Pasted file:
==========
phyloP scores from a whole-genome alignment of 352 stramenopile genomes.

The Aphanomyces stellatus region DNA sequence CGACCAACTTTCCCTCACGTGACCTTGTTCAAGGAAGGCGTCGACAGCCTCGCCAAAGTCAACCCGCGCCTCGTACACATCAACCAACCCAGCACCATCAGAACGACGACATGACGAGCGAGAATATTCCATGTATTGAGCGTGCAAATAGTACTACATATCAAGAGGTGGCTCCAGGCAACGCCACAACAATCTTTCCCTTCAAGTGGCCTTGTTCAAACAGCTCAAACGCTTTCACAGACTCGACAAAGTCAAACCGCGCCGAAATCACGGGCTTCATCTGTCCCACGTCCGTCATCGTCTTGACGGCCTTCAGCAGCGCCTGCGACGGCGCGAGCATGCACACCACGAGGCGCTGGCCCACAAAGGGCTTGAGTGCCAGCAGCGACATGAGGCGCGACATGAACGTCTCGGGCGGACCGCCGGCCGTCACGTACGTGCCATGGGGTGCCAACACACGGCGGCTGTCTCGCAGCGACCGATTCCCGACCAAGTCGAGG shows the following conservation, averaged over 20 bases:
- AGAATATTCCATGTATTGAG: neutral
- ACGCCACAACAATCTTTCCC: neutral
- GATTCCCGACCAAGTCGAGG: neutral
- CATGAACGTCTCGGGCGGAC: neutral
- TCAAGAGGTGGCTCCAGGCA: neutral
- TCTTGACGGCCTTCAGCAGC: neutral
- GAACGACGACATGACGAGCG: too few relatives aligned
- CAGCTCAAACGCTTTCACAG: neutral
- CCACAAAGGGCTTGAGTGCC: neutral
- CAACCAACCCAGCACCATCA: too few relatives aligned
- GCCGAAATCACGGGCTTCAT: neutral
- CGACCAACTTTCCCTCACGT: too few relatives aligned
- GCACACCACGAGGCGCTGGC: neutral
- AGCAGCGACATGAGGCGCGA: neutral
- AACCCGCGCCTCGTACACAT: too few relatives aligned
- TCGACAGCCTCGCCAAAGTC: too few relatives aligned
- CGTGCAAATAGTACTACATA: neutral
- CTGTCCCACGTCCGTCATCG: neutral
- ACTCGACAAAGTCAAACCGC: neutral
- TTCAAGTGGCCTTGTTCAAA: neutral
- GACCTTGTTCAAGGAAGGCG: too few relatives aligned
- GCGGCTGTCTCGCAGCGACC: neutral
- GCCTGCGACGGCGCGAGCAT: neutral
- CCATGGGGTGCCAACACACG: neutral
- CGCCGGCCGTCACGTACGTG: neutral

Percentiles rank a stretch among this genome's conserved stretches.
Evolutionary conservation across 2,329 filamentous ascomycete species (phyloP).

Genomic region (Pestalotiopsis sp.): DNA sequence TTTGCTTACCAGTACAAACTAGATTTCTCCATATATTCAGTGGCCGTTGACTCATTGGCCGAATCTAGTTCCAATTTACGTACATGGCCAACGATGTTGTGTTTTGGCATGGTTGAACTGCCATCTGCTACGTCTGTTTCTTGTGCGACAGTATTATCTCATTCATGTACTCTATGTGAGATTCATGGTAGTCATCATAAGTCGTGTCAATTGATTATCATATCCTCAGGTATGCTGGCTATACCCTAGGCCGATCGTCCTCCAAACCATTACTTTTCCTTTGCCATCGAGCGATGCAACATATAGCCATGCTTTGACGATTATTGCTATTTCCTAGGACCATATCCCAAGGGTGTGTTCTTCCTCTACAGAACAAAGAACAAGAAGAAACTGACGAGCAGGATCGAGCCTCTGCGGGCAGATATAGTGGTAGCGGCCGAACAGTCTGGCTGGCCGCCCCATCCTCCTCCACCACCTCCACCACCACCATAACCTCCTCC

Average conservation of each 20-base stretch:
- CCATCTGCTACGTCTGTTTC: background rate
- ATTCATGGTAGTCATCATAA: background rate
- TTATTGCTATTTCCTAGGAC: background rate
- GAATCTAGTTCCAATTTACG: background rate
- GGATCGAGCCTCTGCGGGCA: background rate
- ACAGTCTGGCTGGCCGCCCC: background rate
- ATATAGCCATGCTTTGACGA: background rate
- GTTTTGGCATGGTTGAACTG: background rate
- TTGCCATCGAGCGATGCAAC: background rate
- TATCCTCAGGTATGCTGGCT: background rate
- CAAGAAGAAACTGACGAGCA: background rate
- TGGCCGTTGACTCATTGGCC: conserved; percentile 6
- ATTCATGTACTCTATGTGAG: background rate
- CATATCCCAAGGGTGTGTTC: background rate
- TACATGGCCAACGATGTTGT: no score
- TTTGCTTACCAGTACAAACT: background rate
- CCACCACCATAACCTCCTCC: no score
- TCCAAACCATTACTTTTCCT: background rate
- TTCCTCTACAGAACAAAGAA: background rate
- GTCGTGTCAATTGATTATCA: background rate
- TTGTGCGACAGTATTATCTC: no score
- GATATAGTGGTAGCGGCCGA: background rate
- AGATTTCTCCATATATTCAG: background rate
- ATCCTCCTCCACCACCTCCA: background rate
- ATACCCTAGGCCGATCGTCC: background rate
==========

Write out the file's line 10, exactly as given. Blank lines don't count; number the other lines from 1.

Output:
- CAGCTCAAACGCTTTCACAG: neutral